This article is by Dina Cheney and includes contributions from me, Anthony Bogaert, and Amanda Pasciucco. It discusses the basics of asexuality, the spectrum, the way aces identify, ace relationships, figuring out if you’re asexual, and how to be an ace ally.
I was a panelist at A Room of One’s Own’s book panel for the I AM ACE Panel Discussion. This panel, organized by Caide Jackson, featured Cody Daigle-Orians with their new book I AM ACE, along with fellow ace activists Ashabi Owagboriaye and me. We covered some asexuality-related topics and some content-creation-related topics and then took questions from the crowd. Very well attended and a lovely time. You can watch it on replay.
This article includes contributions from KJ Cerankowski, me, Catherine Esperanza, and Aubri Lancaster, outlining some misconceptions about asexuality and how trauma and sexual violence are related to the orientation.
I would like to note that one of the quotes from me could, in some interpretations, imply that asexual people who have undergone trauma are not legitimate (because I’m quoted as saying that doesn’t “delegitimize the rest of us”). There is never much space for nuance in these kinds of pieces and that’s not their fault. In my interview I did discuss how important it is to support and make space for asexual people who have a traumatic history and went into detail about the legitimacy of people with that intersection. Anyone, including people with trauma, should be able to access asexuality labels and communities. (As of this writing no one has come out of the woodwork to criticize me for that presentation, but just in case anyone was confused about my position, I do not believe “does not delegitimize the rest of us” is, in isolation, an accurate representation of how I approach this issue.)
I will be making an appearance via Crowdcast at A Room of One’s Own as a panelist with Cody Daigle-Orians and Ashabi Owagboriaye, two other ace activists. Cody’s new book I AM ACE is being celebrated and we will all discuss asexuality, related topics, and activism. We also expect to take questions and comments from participants.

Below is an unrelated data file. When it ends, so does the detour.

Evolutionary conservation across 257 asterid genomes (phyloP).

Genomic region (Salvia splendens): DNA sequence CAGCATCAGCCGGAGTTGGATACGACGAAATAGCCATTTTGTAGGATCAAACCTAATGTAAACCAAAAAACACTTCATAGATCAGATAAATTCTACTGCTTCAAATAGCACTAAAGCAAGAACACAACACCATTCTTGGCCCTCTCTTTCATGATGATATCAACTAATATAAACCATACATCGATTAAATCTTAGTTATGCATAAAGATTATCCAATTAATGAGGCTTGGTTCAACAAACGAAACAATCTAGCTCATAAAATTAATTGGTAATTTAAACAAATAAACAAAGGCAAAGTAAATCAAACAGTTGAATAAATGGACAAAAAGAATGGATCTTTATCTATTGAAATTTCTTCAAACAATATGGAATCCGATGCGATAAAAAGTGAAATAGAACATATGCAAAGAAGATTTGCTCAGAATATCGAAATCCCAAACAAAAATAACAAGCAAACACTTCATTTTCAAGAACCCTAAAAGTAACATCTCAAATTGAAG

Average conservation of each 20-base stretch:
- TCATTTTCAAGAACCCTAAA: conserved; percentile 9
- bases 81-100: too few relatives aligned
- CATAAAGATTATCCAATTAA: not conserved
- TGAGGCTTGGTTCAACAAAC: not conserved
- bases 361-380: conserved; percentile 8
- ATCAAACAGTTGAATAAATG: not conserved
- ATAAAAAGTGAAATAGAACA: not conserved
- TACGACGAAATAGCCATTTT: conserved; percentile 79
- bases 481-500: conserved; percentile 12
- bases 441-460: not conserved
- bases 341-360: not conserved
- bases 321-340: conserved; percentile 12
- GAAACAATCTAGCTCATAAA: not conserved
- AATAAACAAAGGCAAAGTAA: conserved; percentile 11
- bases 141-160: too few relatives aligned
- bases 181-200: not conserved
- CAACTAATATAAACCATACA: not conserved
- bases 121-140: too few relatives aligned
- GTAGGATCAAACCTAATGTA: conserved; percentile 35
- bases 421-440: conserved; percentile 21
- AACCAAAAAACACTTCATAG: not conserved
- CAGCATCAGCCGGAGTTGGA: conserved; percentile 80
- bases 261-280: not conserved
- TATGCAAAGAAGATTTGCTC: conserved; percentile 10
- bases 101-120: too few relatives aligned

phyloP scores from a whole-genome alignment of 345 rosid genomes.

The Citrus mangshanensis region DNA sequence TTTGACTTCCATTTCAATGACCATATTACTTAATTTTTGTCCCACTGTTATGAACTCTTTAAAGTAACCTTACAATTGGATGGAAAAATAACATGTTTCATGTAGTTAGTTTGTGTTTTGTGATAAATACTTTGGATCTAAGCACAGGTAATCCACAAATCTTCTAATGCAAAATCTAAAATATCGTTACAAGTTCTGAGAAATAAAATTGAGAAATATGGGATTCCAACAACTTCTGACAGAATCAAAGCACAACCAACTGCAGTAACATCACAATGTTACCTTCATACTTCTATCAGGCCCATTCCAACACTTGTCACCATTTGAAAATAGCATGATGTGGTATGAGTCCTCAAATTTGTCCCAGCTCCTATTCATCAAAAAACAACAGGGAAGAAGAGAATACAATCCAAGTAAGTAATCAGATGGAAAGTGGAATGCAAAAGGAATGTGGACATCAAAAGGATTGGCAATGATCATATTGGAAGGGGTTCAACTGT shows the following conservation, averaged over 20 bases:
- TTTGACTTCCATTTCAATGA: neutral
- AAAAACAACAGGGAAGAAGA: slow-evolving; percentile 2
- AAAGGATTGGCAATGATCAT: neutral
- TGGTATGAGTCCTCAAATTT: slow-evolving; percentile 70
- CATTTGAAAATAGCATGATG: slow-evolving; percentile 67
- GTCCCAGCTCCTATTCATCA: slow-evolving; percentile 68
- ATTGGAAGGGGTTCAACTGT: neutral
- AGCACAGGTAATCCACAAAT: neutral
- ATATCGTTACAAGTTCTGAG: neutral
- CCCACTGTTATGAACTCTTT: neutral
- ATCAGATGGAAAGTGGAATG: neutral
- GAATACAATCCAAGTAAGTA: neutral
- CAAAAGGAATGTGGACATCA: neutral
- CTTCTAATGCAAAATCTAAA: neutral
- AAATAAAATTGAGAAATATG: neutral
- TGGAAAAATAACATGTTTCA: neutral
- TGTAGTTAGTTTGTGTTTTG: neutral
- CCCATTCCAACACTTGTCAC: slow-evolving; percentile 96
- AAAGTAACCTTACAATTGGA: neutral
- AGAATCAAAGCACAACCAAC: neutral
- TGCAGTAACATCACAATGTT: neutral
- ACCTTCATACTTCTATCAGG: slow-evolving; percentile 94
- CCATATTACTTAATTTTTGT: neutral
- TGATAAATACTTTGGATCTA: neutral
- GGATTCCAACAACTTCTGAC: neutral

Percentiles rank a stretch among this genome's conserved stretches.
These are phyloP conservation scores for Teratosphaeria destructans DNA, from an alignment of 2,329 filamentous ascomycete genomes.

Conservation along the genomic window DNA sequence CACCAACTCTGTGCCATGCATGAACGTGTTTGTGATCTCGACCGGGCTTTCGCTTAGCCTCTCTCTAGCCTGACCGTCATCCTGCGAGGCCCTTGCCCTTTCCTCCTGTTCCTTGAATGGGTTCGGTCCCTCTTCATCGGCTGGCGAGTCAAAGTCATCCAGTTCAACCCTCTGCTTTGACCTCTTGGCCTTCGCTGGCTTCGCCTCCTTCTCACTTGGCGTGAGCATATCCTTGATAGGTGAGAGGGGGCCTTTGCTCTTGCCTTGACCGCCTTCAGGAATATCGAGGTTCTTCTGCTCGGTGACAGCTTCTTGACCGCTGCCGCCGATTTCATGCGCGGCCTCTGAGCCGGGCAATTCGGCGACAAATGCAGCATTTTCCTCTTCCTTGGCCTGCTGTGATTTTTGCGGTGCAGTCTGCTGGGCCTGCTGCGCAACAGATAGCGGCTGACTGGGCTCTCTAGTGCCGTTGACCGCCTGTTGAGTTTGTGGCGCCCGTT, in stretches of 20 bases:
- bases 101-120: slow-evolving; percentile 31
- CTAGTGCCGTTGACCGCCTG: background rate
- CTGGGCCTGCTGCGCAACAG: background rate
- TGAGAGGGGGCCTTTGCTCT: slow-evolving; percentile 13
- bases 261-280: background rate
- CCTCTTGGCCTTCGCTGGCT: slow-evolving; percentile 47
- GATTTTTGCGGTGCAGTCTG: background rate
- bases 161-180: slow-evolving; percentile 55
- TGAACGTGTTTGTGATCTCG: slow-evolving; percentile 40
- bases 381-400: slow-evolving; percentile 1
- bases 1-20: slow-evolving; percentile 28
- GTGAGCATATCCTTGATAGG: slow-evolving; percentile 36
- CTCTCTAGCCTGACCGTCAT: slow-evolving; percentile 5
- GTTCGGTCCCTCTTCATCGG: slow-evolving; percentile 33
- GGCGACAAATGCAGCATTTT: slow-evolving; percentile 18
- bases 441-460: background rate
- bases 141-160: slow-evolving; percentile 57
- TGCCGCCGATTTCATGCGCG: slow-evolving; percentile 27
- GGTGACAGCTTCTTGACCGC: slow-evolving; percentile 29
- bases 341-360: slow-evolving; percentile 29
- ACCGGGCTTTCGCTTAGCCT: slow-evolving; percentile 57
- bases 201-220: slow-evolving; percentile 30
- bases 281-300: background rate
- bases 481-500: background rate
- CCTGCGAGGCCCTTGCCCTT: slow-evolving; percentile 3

Please join us on March 6, 2023, 7 PM Eastern / 6 PM Central.
I was invited to read Ace Notesearly and provide a blurb. Please check this book out if you or someone you know is asexual and wants some validation and direction coming into the community.
Title: Ace Notes: Tips and Tricks on Existing in an Allo World
Author: Michele Kirichanskaya ISBN:9781839975226 Publisher: Jessica Kingsley Publishers Release Date: March 21, 2023
Generally uplifting and encouraging while not shying away from the realities of living as an asexual person in a sexualized world, Ace Notes gives context to ace experience through interviews, perspectives, quotes, philosophy, and advice for those on the ace spectrum. This book brings an accessible, conversational voice to an underrepresented topic.
I was invited to read Ace and Aro Journeysearly and provide a blurb. Please check this book out if you are interested in adding an important new title to your ace and aro library.
Title: Ace and Aro Journeys: A Guide to Embracing Your Asexual or Aromantic Identity
Author: The Ace and Aro Advocacy Project ISBN: 9781839976384 Publisher: Jessica Kingsley Publishers Release Date: April 21, 2023
Inclusive and emotionally resonant, Ace and Aro Journeys offers an authentic look at asexual and aromantic identity from every imaginable angle. It’s written by people who have lived these specific trials and triumphs, with relatable examples and quotes from diverse ace- and aro-spectrum people, dispensing wisdom regarding processing negativity as well as celebrating ace/aro joy. Aces and aros will see their identities thoroughly explored and validated beyond the usual token statement of “this exists,” while those who want to learn about us will learn how to conceptualize us as we are, not as people with something missing.
This print interview discusses asexual people’s experiences coming to an ace identity and how we are getting more visibility. The article is by Amani Hamed. Also interviewed are Cody Daigle-Orians and CJ George.
I was a featured speaker at the “Beyond Awareness: Creating a Space for Asexual and Aromantic People” panel at the University of Massachusetts’ Stonewall Center, sponsored by SpACE+ (the ace-spectrum group at the university). This panel, organized by Genny Beemyn, featured Yasmin Benoit, August Huber, Leon Friedman, and me.
This long-form print interview discusses what misconceptions asexual people face and educates readers on how to avoid them. The article is by Julie Kliegman. Also interviewed are KJ Cerankowski, Angela Chen, Sherronda J. Brown, Ben Kantt, and David Jay.
I was a little disappointed that the article included this mistake about me: “In addition to identifying as asexual, Decker says she’s romantic, and because of this, people mistakenly assume some very hurtful things about why she isn’t in a relationship.” That should say “aromantic.” I didn’t say I’m romantic. Maybe it was autocorrect.